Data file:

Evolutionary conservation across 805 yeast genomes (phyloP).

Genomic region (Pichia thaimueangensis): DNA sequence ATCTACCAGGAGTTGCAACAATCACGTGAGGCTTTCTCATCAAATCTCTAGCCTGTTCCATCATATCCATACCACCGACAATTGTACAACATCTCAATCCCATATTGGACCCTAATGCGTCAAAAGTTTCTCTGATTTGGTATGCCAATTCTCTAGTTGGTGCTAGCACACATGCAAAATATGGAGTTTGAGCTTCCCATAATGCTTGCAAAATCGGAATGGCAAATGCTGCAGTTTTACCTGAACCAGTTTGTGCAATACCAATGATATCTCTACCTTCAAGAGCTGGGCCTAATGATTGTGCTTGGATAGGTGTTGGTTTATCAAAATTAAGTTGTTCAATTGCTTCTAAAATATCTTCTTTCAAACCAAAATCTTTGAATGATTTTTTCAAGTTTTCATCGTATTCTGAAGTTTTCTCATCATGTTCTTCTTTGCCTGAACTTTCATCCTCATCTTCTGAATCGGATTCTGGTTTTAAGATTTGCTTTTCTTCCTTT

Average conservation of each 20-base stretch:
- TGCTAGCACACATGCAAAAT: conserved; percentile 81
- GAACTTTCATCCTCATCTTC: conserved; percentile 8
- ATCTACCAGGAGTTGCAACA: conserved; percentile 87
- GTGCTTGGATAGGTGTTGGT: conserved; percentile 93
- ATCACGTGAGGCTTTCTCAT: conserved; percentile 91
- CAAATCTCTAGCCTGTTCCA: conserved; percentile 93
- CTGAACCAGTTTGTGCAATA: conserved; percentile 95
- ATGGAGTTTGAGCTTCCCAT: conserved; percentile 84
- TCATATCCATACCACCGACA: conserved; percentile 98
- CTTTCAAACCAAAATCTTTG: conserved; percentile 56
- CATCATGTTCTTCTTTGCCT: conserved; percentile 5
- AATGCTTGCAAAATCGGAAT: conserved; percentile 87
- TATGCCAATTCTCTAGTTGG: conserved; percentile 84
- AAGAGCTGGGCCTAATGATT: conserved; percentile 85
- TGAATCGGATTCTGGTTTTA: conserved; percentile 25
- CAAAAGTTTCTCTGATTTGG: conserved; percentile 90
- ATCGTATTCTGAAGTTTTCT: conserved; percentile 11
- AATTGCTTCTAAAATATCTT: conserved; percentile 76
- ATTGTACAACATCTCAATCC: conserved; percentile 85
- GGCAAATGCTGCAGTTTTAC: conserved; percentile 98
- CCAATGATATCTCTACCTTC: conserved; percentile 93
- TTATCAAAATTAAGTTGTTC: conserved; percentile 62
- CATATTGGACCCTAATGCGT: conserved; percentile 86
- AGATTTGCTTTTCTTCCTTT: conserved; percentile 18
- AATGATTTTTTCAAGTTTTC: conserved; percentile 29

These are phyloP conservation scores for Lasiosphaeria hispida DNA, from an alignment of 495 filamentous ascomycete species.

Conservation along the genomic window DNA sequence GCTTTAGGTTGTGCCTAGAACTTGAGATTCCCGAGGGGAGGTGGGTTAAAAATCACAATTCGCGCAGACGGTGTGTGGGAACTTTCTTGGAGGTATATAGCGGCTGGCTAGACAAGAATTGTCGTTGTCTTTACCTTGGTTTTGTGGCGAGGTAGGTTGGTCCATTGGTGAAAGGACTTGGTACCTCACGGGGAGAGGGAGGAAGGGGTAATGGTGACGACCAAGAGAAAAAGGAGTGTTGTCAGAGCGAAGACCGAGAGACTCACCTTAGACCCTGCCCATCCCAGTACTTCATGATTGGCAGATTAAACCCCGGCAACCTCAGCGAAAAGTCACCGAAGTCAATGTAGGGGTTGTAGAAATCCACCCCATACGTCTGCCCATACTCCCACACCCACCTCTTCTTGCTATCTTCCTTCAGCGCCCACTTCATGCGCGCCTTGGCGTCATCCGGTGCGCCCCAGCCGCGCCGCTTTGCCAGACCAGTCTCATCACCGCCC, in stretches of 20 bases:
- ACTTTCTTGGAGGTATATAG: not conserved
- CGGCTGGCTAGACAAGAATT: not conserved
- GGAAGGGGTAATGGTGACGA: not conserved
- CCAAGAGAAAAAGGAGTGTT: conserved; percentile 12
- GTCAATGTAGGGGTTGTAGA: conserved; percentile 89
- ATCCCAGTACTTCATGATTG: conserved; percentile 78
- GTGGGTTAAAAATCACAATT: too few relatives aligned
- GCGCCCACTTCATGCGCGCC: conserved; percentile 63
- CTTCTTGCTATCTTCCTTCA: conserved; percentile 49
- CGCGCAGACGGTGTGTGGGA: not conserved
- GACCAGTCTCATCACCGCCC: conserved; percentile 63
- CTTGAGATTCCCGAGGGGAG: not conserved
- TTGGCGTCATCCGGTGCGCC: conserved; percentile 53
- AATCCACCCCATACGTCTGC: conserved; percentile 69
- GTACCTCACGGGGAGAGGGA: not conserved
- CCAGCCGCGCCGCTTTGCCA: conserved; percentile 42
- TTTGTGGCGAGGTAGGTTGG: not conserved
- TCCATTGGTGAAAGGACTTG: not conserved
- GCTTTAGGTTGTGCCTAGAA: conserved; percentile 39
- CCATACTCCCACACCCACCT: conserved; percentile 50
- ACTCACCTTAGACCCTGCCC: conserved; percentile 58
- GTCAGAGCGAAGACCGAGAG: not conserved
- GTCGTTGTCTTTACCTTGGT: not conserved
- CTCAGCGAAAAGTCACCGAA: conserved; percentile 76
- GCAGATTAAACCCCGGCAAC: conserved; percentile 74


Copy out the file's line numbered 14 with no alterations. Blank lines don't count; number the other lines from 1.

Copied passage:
- CATCATGTTCTTCTTTGCCT: conserved; percentile 5